In our current world order, it seems impossible to separate entirely from the existing educational framework. However, when one attains knowledge of self we learn how to navigate successfully through a civilization that has been co-opted by the grafted man. It would be very hard to go back to our previous civilizations that have been virtually destroyed and try to live the way we once did. It is what can be built with what's already in place that is of major importance. The essence of what education was & is can be adopted to change the condition of our original people. Of notable example, is the success of the Cuban revolution.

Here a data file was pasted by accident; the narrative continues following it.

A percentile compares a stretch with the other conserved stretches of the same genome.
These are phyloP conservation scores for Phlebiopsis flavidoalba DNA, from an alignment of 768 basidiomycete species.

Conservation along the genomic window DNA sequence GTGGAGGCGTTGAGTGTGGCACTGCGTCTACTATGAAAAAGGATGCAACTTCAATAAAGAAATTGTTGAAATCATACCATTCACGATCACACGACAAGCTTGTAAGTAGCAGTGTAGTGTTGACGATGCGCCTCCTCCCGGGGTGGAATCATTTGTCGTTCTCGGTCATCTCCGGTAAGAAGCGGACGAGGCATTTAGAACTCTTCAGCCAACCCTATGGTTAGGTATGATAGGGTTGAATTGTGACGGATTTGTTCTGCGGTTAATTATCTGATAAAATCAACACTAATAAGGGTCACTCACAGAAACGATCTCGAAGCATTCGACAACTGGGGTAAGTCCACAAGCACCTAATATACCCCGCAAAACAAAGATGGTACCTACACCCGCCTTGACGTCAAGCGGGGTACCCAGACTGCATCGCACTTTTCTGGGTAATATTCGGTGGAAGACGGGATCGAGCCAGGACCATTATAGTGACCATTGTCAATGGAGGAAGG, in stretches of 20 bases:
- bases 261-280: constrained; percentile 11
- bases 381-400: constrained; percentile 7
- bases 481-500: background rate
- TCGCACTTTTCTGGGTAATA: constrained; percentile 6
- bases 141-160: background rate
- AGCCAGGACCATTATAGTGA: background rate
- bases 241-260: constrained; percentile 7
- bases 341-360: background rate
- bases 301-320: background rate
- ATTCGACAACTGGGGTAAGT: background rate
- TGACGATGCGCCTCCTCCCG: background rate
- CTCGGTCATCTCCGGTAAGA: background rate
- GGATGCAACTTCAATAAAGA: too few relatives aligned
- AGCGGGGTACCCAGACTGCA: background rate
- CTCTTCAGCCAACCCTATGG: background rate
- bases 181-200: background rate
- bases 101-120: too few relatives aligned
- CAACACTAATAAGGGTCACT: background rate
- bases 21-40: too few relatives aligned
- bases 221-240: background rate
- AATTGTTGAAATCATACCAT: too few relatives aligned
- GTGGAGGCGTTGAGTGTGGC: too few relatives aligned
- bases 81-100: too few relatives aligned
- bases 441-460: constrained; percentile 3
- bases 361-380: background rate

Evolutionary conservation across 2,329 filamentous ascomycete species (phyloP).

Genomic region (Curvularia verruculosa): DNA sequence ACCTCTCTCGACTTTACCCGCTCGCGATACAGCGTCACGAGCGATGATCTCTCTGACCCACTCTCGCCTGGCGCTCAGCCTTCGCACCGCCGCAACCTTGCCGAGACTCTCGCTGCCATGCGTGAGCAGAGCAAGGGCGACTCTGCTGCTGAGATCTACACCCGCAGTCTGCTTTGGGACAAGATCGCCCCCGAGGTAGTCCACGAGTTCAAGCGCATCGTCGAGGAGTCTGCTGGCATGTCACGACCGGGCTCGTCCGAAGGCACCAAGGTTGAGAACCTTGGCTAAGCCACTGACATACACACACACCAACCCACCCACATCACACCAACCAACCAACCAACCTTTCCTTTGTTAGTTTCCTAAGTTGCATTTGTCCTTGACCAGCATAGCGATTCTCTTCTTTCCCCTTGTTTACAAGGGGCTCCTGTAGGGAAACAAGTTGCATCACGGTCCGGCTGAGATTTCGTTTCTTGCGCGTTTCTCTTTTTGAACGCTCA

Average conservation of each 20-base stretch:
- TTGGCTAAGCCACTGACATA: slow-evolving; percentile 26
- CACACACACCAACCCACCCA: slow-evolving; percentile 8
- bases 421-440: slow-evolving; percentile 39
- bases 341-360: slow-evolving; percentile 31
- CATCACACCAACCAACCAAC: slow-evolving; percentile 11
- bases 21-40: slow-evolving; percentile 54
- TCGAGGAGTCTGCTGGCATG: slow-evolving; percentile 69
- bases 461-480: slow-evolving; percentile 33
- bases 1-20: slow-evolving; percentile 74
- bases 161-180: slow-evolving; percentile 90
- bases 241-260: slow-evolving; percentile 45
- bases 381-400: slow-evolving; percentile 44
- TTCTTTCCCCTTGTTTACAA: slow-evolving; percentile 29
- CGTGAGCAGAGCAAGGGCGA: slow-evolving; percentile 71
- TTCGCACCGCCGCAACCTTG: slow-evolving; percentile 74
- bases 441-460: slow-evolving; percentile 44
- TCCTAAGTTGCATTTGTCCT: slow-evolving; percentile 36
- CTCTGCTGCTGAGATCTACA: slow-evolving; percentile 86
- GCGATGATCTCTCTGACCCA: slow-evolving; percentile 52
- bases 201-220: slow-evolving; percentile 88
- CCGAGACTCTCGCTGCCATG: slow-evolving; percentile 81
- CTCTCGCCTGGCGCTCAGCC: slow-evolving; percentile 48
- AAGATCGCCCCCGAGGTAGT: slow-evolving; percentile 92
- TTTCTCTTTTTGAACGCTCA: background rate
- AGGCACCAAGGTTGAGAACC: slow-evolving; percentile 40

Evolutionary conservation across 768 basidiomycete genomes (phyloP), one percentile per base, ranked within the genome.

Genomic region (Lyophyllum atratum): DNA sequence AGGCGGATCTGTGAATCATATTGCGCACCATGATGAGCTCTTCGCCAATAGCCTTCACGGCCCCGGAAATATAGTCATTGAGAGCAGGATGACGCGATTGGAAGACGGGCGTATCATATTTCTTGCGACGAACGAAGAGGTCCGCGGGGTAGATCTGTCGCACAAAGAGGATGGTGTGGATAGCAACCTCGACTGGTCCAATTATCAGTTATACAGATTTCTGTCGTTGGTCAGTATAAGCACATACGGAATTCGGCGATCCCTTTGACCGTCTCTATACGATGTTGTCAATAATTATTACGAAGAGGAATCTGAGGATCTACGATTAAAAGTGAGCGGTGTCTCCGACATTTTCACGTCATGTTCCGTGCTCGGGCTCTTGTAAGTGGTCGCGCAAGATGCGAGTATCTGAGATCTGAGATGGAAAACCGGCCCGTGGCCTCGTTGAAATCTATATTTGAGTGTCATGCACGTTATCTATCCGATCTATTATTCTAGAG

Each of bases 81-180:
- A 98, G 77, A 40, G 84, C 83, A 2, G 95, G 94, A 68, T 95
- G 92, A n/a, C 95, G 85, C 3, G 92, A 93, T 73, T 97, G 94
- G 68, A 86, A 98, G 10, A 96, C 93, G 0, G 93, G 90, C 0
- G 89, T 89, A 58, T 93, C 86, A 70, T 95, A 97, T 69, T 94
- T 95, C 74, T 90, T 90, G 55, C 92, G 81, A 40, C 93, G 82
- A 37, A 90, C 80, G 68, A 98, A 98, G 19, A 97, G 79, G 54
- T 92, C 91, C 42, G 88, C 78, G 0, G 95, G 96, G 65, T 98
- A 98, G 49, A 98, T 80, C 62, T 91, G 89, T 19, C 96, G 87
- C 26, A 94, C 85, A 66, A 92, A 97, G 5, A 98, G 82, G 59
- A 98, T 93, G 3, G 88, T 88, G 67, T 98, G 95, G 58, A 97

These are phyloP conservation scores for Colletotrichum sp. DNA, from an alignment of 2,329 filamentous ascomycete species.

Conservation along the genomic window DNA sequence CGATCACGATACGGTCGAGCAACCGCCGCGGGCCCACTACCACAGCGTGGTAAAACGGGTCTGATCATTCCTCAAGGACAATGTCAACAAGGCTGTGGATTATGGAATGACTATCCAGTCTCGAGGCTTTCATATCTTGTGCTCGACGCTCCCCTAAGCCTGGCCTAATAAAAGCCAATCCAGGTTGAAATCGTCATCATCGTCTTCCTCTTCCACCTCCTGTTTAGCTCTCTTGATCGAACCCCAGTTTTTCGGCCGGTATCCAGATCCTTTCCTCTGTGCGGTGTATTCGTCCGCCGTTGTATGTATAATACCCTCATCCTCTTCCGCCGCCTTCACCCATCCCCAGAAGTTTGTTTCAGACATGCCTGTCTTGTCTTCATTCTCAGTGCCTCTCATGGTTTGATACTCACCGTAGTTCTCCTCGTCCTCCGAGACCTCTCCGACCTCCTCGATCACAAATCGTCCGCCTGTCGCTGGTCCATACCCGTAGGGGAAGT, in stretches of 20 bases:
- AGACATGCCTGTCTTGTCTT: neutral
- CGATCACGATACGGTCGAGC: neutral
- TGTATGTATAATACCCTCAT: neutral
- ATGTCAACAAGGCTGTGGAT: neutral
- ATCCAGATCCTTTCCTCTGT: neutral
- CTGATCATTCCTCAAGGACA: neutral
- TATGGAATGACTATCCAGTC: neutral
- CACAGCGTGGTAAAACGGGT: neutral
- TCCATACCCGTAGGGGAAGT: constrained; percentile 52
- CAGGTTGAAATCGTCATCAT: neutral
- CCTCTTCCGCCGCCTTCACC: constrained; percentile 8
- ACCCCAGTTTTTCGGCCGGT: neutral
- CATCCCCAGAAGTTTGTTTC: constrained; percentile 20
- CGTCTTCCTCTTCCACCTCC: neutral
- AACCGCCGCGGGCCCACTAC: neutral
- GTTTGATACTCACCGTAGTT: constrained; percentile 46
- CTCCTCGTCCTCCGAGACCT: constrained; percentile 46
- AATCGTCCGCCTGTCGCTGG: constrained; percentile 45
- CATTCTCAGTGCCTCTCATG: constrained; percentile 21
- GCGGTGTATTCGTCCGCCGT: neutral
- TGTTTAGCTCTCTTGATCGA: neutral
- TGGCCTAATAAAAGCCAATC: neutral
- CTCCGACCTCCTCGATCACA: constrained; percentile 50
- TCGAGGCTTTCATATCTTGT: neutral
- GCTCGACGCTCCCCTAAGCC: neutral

Cuba had an economical, social, and political revolution in 1959. This revolution sought the education of its people as the first remedy towards social justice and freedom. This anti-Yankee imperialism movement promoted the literacy of thousands of Cubans. Many younger literate students taught guajiros, people from the countryside. Many changes also occurred in other parts of society. Schools took different structures and many more teachers than ever had been produced. Not only did Cuba adopt physical changes, but it also adopted changes within the psyche of its people. This psyche is characterized as a White Supremacist Capitalist mentality, which is the same type of mentality that governs the United States. Which is what governs the schools, teachers (who the majority are white) and other sectors of society. A new form of ideology developed and Cubans began to adapt distinct ethical values that would lead their lives and decisions made. They started thinking in terms of a community, rather than as individuals. Schools, hospitals, companies, industries were all nationalized. From pre-school on, students were instructed under the ideology of the revolution and socialism. Students were taught about issues of racism, sexism, and classism, as well as history from other parts of the world, particularly the Soviet-Union, China, and Africa. This formented a pride in oneself for knowing true herstory and being able to make sense of the world. It is truly partial liberation of the mind.